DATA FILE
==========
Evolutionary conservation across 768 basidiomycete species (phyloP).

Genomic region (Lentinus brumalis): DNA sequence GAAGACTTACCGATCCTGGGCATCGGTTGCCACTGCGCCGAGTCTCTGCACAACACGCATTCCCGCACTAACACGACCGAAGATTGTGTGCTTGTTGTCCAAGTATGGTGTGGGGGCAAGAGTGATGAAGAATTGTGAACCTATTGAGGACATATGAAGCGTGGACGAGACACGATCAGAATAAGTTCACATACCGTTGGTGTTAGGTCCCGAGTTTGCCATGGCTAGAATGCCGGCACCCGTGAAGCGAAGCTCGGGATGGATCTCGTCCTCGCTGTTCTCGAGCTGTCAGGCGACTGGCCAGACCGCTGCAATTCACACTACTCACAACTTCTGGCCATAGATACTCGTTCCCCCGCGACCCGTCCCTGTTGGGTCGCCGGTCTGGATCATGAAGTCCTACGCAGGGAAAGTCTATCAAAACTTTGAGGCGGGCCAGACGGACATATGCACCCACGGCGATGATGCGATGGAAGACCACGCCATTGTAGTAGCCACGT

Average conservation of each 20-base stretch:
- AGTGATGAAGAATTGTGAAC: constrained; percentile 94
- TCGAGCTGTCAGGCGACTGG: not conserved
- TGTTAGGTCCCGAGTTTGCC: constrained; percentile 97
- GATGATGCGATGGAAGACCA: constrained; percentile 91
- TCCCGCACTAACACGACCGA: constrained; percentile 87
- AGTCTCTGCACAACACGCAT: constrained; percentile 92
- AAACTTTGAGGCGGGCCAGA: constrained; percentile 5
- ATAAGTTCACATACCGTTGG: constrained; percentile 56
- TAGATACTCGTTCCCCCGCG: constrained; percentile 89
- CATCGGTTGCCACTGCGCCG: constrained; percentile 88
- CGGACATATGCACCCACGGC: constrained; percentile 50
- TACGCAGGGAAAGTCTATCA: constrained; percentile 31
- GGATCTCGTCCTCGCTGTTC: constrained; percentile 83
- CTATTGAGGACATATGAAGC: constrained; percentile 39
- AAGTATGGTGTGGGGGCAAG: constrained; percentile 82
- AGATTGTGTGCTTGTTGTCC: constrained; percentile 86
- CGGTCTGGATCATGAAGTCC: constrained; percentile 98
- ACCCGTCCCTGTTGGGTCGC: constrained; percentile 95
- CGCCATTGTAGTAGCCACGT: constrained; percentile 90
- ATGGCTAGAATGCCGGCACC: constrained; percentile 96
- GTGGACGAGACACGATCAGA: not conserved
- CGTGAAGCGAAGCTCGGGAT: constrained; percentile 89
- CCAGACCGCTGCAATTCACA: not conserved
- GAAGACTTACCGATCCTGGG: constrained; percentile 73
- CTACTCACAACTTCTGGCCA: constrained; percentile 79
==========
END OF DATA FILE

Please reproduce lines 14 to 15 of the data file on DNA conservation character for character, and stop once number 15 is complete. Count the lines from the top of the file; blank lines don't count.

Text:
- CGGACATATGCACCCACGGC: constrained; percentile 50
- TACGCAGGGAAAGTCTATCA: constrained; percentile 31